Read the entire article in English or Portuguese.

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Colin Kaepernick explains why he sat during national anthem

Posted in Articles, Media Archive, United States on 2016-08-27 18:18Z by Steven

Colin Kaepernick explains why he sat during national anthem

NFL News
National Football League

Steve Wyche, NFL Media Reporter

SANTA CLARA, Calif.San Francisco 49ers quarterback Colin Kaepernick has willingly immersed himself into controversy by refusing to stand for the playing of the national anthem in protest of what he deems are wrongdoings against African Americans and minorities in the United States.

His latest refusal to stand for the anthem — he has done this in at least one other preseason game — came before the 49ers’ preseason loss to Green Bay at Levi’s Stadium on Friday night.

“I am not going to stand up to show pride in a flag for a country that oppresses black people and people of color,” Kaepernick told NFL Media in an exclusive interview after the game. “To me, this is bigger than football and it would be selfish on my part to look the other way. There are bodies in the street and people getting paid leave and getting away with murder.”

The 49ers issued a statement about Kaepernick’s decision: “The national anthem is and always will be a special part of the pre-game ceremony. It is an opportunity to honor our country and reflect on the great liberties we are afforded as its citizens. In respecting such American principles as freedom of religion and freedom of expression, we recognize the right of an individual to choose and participate, or not, in our celebration of the national anthem.”

By taking a stand for civil rights, Kaepernick, 28, joins other athletes, like the NBA’s Dwyane Wade, Chris Paul, LeBron James and Carmelo Anthony and several WNBA players in using their platform and status to raise awareness to issues affecting minorities in the U.S…

…Kaepernick said that he has thought about going public with his feelings for a while but that “I felt that I needed to understand the situation better.”

He said that he has discussed his feelings with his family and, after months of witnessing some of the civil unrest in the U.S., decided to be more active and involved in rights for black people. Kaepernick, who is biracial, was adopted and raised by white parents and siblings.

Kaepernick’s Twitter feed is filled with civil rights messages…

Read the entire article here.

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Colin Kaepernick Protests National Anthem Over Treatment of Minorities

Posted in Articles, Media Archive, United States on 2016-08-27 16:52Z by Steven

Colin Kaepernick Protests National Anthem Over Treatment of Minorities

ABC News

Michael Edison Hayden

San Francisco 49ers quarterback Colin Kaepernick refused to stand for the national anthem during a preseason game Friday out of protest against America’s treatment of “black people and people of color.”

Kaepernick told NFL media he made his own decision to protest the playing of the anthem during the game against the Green Bay Packers, saying he felt an obligation to stand with “people that are oppressed.”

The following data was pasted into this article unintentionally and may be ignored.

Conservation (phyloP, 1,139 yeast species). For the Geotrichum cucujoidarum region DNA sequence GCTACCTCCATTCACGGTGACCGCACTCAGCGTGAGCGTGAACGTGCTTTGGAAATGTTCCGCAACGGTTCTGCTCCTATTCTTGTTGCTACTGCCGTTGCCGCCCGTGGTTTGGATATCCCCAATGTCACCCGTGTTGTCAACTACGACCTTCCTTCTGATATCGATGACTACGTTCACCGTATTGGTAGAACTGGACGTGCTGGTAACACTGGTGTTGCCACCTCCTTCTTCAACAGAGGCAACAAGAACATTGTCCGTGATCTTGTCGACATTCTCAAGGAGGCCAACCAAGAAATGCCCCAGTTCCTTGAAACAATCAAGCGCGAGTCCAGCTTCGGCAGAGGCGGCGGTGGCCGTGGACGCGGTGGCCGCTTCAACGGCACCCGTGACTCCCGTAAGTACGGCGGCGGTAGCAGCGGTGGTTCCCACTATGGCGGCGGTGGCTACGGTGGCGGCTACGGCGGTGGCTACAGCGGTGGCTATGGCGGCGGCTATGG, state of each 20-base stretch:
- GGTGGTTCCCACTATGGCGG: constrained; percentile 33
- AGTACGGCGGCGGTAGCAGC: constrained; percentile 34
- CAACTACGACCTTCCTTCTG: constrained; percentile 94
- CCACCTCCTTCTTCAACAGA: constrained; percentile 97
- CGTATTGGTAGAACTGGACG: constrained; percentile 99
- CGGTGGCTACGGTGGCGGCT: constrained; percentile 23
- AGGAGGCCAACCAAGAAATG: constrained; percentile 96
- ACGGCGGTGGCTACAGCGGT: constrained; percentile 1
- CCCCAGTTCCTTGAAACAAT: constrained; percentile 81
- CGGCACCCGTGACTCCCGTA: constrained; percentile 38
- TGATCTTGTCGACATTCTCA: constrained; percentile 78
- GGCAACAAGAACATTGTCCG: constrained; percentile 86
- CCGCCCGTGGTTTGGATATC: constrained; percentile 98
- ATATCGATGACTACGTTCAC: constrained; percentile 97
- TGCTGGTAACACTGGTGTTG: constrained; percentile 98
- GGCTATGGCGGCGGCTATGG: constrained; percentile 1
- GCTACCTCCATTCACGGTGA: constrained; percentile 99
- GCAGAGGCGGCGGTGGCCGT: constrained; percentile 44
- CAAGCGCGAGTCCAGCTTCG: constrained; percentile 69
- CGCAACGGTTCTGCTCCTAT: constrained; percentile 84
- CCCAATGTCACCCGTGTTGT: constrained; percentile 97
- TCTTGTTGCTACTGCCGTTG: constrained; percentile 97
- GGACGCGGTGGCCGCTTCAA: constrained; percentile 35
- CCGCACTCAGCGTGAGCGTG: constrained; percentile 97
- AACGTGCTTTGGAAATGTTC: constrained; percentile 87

“I am not going to stand up to show pride in a flag for a country that oppresses black people and people of color,” he said. “To me, this is bigger than football and it would be selfish on my part to look the other way. There are bodies in the street and people getting paid leave and getting away with murder.”

Kaepernick, a five-year veteran, broke into the NFL in 2012, a year he led the 49ers to the Super Bowl.

“I am not looking for approval,” he added. “I have to stand up for people that are oppressed.”…

Read the entire article here.

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Géneros de Gente in Early Colonial Mexico: Defining Racial Difference

Posted in Books, Caribbean/Latin America, Forthcoming Media, History, Law, Mexico, Monographs on 2016-08-26 00:56Z by Steven

Géneros de Gente in Early Colonial Mexico: Defining Racial Difference

University of Oklahoma Press
304 pages
Illustrations: 3 b&w illus., 2 maps, 18 tables
6″ x 9″
Hardcover ISBN: 9780806154879

Robert C. Schwaller, Assistant Professor of History
University of Kansas, Lawrence

On December 19, 1554, the members of Tenochtitlan’s indigenous cabildo, or city council, petitioned Emperor Charles V of Spain for administrative changes “to save us from any Spaniard, mestizo, black, or mulato afflicting us in the marketplace, on the roads, in the canal, or in our homes.” Within thirty years of the conquest, the presence of these groups in New Spain was large enough to threaten the social, economic, and cultural order of the indigenous elite. In Géneros de Gente in Early Colonial Mexico, an ambitious rereading of colonial history, Robert C. Schwaller proposes using the Spanish term géneros de gente (types or categories of people) as part of a more nuanced perspective on what these categories of difference meant and how they evolved. His work revises our understanding of racial hierarchy in Mexico, the repercussions of which reach into the present.

Schwaller traces the connections between medieval Iberian ideas of difference and the unique societies forged in the Americas. He analyzes the ideological and legal development of géneros de gente into a system that began to resemble modern notions of race. He then examines the lives of early colonial mestizos and mulatos to show how individuals of mixed ancestry experienced the colonial order. By pairing an analysis of legal codes with a social history of mixed-race individuals, his work reveals the disjunction between the establishment of a common colonial language of what would become race and the ability of the colonial Spanish state to enforce such distinctions. Even as the colonial order established a system of governance that entrenched racial differences, colonial subjects continued to mediate their racial identities through social networks, cultural affinities, occupation, and residence.